Former sports minister and ANC head of elections Fikile Mbalula has been given time off to seek legal advice against a damning Public Protector report on his controversial R680 000 family trip to Dubai.
This was confirmed by ANC acting spokesperson Dakota Legoete in a radio interview on Thursday following media questions about Mbalula’s lack of prompt reaction to the findings against him. Mbalula has since Wednesday not been contactable.
Legoete said the ANC’s elections boss has been given some time to seek legal advice as the facts in Advocate Busisiwe Mkhwebane’s report “are not the way he knows them”.
The ANC also said it would only discuss the findings on Mbalula during its national executive committee meeting on January 6 in KwaZulu-Natal before its annual January 8 birthday celebrations.
While Mbalula has gone silent, Treasury boss Dondo Mogajane has admitted that he was convicted for a speeding offence seven years ago but did not disclose it to the government when he applied for the senior post.
On Thursday, the National Treasury said Mogajane – its director-general – has noted the findings of the Public Protector relating to the disclosure of his criminal record. Treasury said the criminal record arose from a payment of an admission of guilt fine in 2011 after he was caught speeding.
Mogajane has vowed not to comment any further until he reads Mkhwebane’s finding. In her report, Mkhwebane revealed that Mogajane initially failed to make such a disclosure when he applied for the position of deputy director-general in 2015.
She said he also acted dishonestly in his Z83 application form for the position by failing to disclose that he had a criminal record.
Mkhwebane also said former finance minister Malusi Gigaba acted improperly when he appointed Mogajane to the position of DG despite being aware that Mogajane failed to declare his criminal record.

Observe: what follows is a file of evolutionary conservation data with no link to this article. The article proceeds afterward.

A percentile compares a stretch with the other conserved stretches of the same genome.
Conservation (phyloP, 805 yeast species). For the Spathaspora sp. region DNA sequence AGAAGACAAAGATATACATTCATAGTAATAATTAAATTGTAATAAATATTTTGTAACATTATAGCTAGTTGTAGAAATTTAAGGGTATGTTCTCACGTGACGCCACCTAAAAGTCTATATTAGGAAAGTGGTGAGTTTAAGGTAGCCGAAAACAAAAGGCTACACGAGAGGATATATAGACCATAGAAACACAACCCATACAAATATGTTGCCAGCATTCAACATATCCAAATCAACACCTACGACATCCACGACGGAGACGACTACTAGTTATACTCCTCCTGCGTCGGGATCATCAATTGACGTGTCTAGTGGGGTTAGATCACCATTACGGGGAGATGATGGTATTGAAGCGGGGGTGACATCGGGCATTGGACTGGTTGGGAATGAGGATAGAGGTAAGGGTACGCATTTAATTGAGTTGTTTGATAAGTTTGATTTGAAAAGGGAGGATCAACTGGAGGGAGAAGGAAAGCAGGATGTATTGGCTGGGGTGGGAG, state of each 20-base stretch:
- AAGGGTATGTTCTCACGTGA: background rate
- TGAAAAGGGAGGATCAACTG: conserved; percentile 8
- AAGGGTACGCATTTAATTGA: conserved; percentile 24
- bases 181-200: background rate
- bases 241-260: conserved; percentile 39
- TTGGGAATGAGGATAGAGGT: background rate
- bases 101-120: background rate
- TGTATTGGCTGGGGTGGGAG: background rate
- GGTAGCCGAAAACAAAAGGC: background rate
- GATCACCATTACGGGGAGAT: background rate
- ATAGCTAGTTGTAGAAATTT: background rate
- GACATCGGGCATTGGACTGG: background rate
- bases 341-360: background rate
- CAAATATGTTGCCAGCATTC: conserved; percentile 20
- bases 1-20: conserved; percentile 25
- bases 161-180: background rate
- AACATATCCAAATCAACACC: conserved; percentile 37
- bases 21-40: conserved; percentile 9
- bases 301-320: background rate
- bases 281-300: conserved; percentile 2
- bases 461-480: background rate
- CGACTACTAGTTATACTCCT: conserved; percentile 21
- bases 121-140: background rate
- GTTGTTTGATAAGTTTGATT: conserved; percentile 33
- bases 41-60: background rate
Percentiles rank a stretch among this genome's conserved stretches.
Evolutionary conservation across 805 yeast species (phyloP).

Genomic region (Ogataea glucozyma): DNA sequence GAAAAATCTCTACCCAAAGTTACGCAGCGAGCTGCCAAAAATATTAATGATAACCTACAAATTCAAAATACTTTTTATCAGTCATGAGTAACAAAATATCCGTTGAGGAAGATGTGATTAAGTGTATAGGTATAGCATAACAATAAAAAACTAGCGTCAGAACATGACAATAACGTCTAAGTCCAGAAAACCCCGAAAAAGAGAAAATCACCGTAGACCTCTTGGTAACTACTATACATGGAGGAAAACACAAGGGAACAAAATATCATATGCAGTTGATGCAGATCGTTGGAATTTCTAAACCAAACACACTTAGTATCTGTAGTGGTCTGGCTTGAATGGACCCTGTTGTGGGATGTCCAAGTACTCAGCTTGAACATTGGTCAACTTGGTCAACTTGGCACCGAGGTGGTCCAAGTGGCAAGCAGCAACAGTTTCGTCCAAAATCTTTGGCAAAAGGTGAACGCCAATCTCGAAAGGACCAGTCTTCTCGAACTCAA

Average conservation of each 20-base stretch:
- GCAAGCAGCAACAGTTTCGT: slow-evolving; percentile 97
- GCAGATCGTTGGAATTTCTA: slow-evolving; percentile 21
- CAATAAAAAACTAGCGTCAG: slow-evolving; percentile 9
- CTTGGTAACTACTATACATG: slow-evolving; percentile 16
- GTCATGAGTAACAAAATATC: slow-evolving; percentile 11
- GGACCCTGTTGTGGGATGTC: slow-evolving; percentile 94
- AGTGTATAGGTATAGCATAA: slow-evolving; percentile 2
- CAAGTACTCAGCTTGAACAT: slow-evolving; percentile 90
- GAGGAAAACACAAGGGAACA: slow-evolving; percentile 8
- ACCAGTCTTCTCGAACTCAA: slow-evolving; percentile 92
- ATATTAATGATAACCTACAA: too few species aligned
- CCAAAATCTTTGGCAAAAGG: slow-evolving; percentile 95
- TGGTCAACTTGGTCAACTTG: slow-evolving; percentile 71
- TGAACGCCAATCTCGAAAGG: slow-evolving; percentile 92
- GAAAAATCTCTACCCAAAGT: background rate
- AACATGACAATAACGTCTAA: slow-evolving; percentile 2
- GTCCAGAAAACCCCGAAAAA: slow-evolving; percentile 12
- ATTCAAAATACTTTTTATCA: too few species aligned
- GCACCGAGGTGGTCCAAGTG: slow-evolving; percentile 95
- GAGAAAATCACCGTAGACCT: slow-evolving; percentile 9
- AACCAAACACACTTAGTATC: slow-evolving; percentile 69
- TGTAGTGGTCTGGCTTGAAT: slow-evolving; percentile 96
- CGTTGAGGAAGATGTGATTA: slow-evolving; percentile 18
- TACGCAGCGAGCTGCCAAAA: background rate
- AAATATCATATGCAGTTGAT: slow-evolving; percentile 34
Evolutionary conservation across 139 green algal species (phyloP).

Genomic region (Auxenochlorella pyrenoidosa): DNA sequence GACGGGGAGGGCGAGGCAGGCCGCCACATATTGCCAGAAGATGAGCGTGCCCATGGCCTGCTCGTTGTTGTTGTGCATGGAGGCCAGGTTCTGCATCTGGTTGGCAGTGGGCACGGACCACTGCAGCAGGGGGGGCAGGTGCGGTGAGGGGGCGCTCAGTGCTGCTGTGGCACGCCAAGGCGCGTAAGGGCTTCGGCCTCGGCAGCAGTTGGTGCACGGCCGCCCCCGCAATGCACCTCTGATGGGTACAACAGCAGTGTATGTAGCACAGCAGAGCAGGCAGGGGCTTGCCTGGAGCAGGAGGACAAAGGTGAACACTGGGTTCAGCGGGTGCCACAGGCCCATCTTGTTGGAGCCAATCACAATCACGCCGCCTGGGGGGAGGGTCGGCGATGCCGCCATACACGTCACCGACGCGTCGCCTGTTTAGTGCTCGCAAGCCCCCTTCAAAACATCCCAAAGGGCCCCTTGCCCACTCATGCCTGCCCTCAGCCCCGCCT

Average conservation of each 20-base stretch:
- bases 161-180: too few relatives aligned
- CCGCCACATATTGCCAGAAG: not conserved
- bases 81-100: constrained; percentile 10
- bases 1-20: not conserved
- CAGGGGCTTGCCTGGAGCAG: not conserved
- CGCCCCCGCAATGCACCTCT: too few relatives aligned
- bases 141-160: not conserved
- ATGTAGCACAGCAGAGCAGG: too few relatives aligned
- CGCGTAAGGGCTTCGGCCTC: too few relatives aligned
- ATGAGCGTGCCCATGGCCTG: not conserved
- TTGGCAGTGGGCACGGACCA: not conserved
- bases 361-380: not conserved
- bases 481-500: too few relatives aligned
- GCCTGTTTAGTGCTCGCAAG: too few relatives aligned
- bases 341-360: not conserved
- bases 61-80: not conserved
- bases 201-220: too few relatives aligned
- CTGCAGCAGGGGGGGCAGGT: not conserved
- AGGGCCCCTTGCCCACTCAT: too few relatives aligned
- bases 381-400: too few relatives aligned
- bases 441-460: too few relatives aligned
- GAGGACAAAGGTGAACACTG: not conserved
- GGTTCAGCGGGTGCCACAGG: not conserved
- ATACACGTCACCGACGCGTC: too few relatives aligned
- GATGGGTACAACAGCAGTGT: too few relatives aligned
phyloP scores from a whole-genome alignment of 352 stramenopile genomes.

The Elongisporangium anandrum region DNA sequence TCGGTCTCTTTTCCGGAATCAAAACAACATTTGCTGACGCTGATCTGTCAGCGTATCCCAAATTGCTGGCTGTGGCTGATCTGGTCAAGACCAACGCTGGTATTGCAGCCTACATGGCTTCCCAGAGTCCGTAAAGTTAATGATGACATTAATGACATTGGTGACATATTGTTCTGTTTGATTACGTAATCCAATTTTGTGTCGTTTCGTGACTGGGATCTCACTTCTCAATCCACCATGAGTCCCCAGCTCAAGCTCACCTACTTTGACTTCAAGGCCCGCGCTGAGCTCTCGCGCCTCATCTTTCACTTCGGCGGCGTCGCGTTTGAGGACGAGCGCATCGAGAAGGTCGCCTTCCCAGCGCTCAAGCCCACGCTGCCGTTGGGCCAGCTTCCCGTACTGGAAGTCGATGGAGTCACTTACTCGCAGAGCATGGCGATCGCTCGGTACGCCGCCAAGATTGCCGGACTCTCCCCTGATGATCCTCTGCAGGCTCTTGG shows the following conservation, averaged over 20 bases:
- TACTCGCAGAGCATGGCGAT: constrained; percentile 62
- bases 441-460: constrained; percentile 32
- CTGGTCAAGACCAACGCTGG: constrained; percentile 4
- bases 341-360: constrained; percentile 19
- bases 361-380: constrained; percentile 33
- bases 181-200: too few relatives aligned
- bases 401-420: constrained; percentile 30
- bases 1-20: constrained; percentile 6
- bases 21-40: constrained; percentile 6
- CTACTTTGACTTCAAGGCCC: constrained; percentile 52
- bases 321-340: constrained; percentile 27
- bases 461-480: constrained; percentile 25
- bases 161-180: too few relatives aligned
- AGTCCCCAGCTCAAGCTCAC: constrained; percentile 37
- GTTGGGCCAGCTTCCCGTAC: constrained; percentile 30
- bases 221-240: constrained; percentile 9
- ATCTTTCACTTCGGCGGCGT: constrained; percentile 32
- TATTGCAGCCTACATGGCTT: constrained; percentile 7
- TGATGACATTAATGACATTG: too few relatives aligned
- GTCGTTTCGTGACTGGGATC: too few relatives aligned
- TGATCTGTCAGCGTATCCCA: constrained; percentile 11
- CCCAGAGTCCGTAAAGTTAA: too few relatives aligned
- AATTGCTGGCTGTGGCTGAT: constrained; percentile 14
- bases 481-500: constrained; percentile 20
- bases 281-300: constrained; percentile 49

The public protector has asked President Cyril Ramaphosa to take disciplinary action against Mogajane within 30 days of her finding.
Mkhwebane also made a damning finding against Western Cape Premier Helen Zille. The latter has since threatened to challenge the finding in court.
Outa and Saftu expressed mixed reactions on Mkhwebane’s findings, especially the ruling on Zille. Outa chief executive Wayne Duvenage has openly endorsed Mkhwebane’s ruling that Zille had potentially exposed herself to a risk of conflict of interest when she facilitated the delivery of tablets so her son Paul Maree and a fellow teacher could help matric pupils at a Khayelitsha school for their matric revision workshop.
Duvenage said: “While on the surface Zille’s gesture to support her son in providing much-needed extra tuition to under-resourced children appears to be for the greater good, undue influence is a slippery slope. The law needs to be applied equally to everyone.
Saftu general secretary Zwelinzima Vavi gave Zille the benefit of doubt but slammed Mbalula for allowing a family trip to Dubai to be paid for by a firm doing business with government.